On the second album, there’s a song, ‘The Eagle Will Rise Again’, and I was introduced to the project on the second album. Alan had actually worked as a producer at Abbey Road and he worked on The Zombies’ last album, ‘Odessey and Oracle’—that’s where I met him, but then we realized that we both lived in and around the Hampstead area of London and we used to see one another in The Flask, which is a very nice pub. I used to see him down there at Saturday lunchtime.

So I met him first at Abbey Road and then I knew him socially. It seemed a good idea to both of us to team up and work together and I was just thrilled because Alan is one of the best producers in the world without a doubt. It was a real thrill to work with him. And I worked with the late, great Eric Woolfson as well, a master writer, who wrote the most beautiful songs. I loved working with both of them.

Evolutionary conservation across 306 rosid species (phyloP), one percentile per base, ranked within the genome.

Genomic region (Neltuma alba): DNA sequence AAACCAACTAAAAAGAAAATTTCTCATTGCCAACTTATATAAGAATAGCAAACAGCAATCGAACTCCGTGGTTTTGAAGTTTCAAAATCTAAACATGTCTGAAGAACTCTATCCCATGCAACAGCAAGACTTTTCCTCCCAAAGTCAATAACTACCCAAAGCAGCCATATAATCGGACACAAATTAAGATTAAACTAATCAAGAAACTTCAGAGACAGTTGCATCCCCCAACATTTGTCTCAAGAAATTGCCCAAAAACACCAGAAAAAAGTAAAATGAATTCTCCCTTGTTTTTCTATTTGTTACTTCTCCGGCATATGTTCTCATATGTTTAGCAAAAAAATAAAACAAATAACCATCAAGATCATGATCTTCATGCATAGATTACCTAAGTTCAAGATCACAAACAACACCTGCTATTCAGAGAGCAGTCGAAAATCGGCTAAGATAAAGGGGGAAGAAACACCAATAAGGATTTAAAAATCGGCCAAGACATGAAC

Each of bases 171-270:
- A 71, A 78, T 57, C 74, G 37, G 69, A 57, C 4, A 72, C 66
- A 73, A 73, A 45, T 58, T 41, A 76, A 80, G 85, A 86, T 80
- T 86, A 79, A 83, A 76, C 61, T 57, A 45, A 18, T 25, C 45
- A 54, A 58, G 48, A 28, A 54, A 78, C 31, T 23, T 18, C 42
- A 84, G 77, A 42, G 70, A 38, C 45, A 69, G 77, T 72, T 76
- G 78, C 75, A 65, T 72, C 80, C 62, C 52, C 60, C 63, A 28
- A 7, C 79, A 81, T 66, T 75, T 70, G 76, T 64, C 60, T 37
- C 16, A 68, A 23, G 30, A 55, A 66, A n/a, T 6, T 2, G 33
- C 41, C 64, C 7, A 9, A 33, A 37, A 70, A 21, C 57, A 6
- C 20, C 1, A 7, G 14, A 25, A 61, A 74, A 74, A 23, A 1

PB: This summer sounds like a busy one. The Cornbury Festival is coming up in July. Tom Jones, Lulu and Billy Ocean performed there last year and this year features Booker T., Seal, Lucinda Williams and as headliners, The Zombies.

CB: I’m not sure about the billing to be absolutely honest. I’d be very flattered if we are.

PB: You’ll be playing Sunday evening so I imagine everyone flocks to the final act on the last night.

CB: Well, if we’re headlining, that’s fantastic. I’ve just got Cornbury Festival written in my docket. That’s all I know really. It would be lovely if we were headlining. I’m just happy to get out and play. I don’t want to sound unambitious, but it’s really good fun. Hopefully the weather will be good. It’s the only thing to worry about in this country.